Why no one should join the RCIA

9 thoughts on “Why no one should join the RCIA”

  1. This is what I put in the Bulletin and local newspaper each month …what do you think? I don’t remember where I got it, but I started doing this after I went to the Beginnnings and Beyond session!
    Rite of Christian Initiation of Adults—¦The RCIA is the process by which adults join the Catholic Church. The RCIA takes place within the context of the parish community, and after a suitable period of formation,culminates in the reception of the Sacraments of Initiation—Baptism, Eucharist and Confirmation.
    Formation includes several areas: Scripture: The stories of God’s people. Teaching: What Catholics Believe. Prayer: How we communicate with God. Liturgy: How the community worships. Mission: How we live out what we believe. The RCIA is also suitable for adults who were baptized Catholic, but have not yet received the Sacraments of Eucharist and Confirmation. If you or someone you know is interested in finding out more about the Catholic Church, please call Michele in the Sacred Heart Parish Office at (xxx)ccc-cccc.

  2. I would like to comment on the statement that baptized protestants who have a faith life in Christ should not be in RCIA, but The Reception of Baptized Christian into Full Communion with the Catholic Church. You say that a small number of non-Catholic Christians are not catechized so they should join RCIA, but the majority should not. What about the mis-chatechized? These are Christians who love Jesus but believe all kinds of wildly erroneous ideas about the Catholic Church. I was one of those people. I was raised by two evangelical missionary parents who really did not like the Catholic Church and taught me the same. In reality, almost no protestants are adequately catechized. They don’t know what sacremental Christianity is and they don’t really understand the nature of the Church. If they did they would already be Catholic. While your approach is ecumenical it is not pratical or helpful to those seeking the truth. Most baptized non-Catholics who are seeking to come into full communion with the Catholic Church would benefit from RCIA, even though that is not exactly what the Rite was designed for.

    Catholic “converts” understand this. We understand the five-hundred years of lies and myths that have been used to propagate and prop-up the protestant communities. I was in London last week and saw one of these anti-Catholic myths on the display on a Celtic mural in the British museum. If someone has never been a protestant, they don’t really know what it is like to walk this walk. Good catechesis is good for everyone.

    David P.

  3. Hi Michele. Thanks for sharing your example!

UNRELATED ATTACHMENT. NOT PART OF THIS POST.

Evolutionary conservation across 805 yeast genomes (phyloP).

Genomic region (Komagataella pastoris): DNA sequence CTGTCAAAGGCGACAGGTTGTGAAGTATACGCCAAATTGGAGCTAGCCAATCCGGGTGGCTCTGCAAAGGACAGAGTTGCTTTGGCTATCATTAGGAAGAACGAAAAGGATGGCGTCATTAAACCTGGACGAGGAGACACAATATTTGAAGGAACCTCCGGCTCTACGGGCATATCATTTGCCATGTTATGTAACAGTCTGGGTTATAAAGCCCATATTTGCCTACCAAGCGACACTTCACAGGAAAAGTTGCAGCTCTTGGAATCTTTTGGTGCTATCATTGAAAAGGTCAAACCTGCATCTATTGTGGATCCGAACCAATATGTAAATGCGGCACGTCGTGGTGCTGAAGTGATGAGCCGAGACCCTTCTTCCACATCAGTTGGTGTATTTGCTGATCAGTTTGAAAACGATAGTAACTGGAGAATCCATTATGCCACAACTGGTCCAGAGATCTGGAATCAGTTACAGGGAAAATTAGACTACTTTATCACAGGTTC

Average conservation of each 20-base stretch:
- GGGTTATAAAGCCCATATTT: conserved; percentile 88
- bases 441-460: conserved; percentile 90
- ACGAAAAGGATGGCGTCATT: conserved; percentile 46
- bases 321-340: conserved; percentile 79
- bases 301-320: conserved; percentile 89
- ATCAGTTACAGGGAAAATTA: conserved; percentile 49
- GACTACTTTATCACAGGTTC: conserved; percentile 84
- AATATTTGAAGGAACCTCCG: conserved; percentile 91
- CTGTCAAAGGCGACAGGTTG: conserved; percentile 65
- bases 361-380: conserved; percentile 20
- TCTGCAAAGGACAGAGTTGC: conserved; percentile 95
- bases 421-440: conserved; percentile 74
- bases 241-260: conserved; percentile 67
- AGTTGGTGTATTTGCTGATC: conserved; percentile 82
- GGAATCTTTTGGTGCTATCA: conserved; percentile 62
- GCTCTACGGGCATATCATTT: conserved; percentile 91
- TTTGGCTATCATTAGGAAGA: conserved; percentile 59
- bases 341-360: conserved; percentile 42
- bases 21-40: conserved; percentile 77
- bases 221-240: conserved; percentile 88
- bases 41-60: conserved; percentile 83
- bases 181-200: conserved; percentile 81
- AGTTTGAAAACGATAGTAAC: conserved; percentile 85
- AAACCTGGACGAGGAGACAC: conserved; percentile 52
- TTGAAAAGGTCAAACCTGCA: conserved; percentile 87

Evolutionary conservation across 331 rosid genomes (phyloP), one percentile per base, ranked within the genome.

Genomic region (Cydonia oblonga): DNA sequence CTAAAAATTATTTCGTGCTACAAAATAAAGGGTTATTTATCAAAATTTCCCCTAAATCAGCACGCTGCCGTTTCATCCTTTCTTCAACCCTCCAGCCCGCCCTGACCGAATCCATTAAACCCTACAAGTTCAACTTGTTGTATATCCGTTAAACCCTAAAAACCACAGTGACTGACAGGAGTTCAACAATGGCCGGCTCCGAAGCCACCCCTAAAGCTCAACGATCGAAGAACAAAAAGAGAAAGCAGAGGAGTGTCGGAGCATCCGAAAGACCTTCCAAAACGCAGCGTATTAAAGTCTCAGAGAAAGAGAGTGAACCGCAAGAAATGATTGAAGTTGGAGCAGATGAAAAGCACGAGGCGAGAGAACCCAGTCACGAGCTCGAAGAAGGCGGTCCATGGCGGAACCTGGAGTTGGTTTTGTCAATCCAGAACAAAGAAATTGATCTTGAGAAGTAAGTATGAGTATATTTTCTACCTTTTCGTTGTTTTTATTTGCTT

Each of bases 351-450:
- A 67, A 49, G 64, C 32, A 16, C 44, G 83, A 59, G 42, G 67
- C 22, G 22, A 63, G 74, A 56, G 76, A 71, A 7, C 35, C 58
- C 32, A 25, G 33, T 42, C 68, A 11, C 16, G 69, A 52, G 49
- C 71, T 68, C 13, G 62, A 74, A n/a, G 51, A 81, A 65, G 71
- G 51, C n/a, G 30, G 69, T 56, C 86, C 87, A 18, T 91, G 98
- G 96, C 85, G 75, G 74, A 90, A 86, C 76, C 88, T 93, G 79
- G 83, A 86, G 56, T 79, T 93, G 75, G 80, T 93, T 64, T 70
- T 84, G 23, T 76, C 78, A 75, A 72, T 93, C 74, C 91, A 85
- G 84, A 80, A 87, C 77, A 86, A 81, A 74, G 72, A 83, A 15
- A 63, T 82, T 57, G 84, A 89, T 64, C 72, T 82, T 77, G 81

Hi David,

    Thanks for your thoughts. You make excellent points. However, I still think the Reception of Baptized Christian into Full Communion with the Catholic Church would usually be the more appropriate ritual for people with similar backgrounds as yours. The process for Reception also requires catechesis and also requires a discernment of readiness. I agree that good catechesis is good for everyone, but in order to be “good,” the catechetical process has to be shaped to fit the needs of the individual. A person who has never met Jesus requires a different level of catechesis than a person who already has a relationship with Christ.

    I’d also have to challenge your statement that no Protestant knows what sacramental Christianity is. Several Protestant traditions have deeply sacramental theologies and practices. And then there are those Protestants who—even if they don’t come from a sacramental tradition—have been living and worshiping as Catholics for some time because they are in a relationship with a Catholic.

    The point I was hoping to make in my post is we can’t lump everybody into one category. We each have a unique call to faith, and catechumenate teams have to use some discernment in deciding the best catechetical and ritual process for each person.

  4. Pingback: Looking around « Walking the Rite way

  5. This is such an interesting discussion. I just got back from the North American Forum on the catechumenate. Candidates, of course, came up in the conversation, and are obviously an uncertainty for everyone.

    I don’t know what the answer is, but would add some to the conversation. I grew up Episcopalian and over the years have been Methodist, Presbyterian, Baptist – Southern and American, Evangelical Free, ok well you get the point. For 14 of those years I was in full-time “evangelical” interdenominational ministry, for another 22 years in part-time ministry. I think David does make excellent points.